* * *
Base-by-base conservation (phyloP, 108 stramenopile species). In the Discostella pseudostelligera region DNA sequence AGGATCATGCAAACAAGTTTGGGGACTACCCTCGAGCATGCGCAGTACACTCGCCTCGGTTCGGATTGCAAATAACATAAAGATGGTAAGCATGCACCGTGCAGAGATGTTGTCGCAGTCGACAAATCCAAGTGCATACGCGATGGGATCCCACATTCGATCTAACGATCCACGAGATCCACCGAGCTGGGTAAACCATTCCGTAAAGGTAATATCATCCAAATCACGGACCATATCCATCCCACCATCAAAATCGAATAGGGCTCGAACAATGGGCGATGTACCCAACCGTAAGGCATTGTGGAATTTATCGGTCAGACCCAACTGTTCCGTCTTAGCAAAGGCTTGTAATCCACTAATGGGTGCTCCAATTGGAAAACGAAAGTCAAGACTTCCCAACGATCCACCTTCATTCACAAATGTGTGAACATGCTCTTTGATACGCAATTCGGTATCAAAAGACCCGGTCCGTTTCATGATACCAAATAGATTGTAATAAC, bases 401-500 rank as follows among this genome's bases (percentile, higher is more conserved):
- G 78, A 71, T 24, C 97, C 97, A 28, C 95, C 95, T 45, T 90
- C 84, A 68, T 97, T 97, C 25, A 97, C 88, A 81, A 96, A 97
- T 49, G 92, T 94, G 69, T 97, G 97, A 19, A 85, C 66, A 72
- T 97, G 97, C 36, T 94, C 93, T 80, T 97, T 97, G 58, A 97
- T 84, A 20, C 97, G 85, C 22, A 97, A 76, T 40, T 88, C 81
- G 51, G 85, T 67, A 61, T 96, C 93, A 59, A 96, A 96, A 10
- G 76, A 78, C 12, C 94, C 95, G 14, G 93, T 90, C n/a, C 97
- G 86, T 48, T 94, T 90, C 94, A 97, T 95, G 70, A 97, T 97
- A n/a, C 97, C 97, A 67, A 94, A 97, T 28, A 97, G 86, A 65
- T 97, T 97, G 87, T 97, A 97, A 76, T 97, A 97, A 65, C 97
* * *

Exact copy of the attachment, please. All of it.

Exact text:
Base-by-base conservation (phyloP, 108 stramenopile species). In the Discostella pseudostelligera region DNA sequence AGGATCATGCAAACAAGTTTGGGGACTACCCTCGAGCATGCGCAGTACACTCGCCTCGGTTCGGATTGCAAATAACATAAAGATGGTAAGCATGCACCGTGCAGAGATGTTGTCGCAGTCGACAAATCCAAGTGCATACGCGATGGGATCCCACATTCGATCTAACGATCCACGAGATCCACCGAGCTGGGTAAACCATTCCGTAAAGGTAATATCATCCAAATCACGGACCATATCCATCCCACCATCAAAATCGAATAGGGCTCGAACAATGGGCGATGTACCCAACCGTAAGGCATTGTGGAATTTATCGGTCAGACCCAACTGTTCCGTCTTAGCAAAGGCTTGTAATCCACTAATGGGTGCTCCAATTGGAAAACGAAAGTCAAGACTTCCCAACGATCCACCTTCATTCACAAATGTGTGAACATGCTCTTTGATACGCAATTCGGTATCAAAAGACCCGGTCCGTTTCATGATACCAAATAGATTGTAATAAC, bases 401-500 rank as follows among this genome's bases (percentile, higher is more conserved):
- G 78, A 71, T 24, C 97, C 97, A 28, C 95, C 95, T 45, T 90
- C 84, A 68, T 97, T 97, C 25, A 97, C 88, A 81, A 96, A 97
- T 49, G 92, T 94, G 69, T 97, G 97, A 19, A 85, C 66, A 72
- T 97, G 97, C 36, T 94, C 93, T 80, T 97, T 97, G 58, A 97
- T 84, A 20, C 97, G 85, C 22, A 97, A 76, T 40, T 88, C 81
- G 51, G 85, T 67, A 61, T 96, C 93, A 59, A 96, A 96, A 10
- G 76, A 78, C 12, C 94, C 95, G 14, G 93, T 90, C n/a, C 97
- G 86, T 48, T 94, T 90, C 94, A 97, T 95, G 70, A 97, T 97
- A n/a, C 97, C 97, A 67, A 94, A 97, T 28, A 97, G 86, A 65
- T 97, T 97, G 87, T 97, A 97, A 76, T 97, A 97, A 65, C 97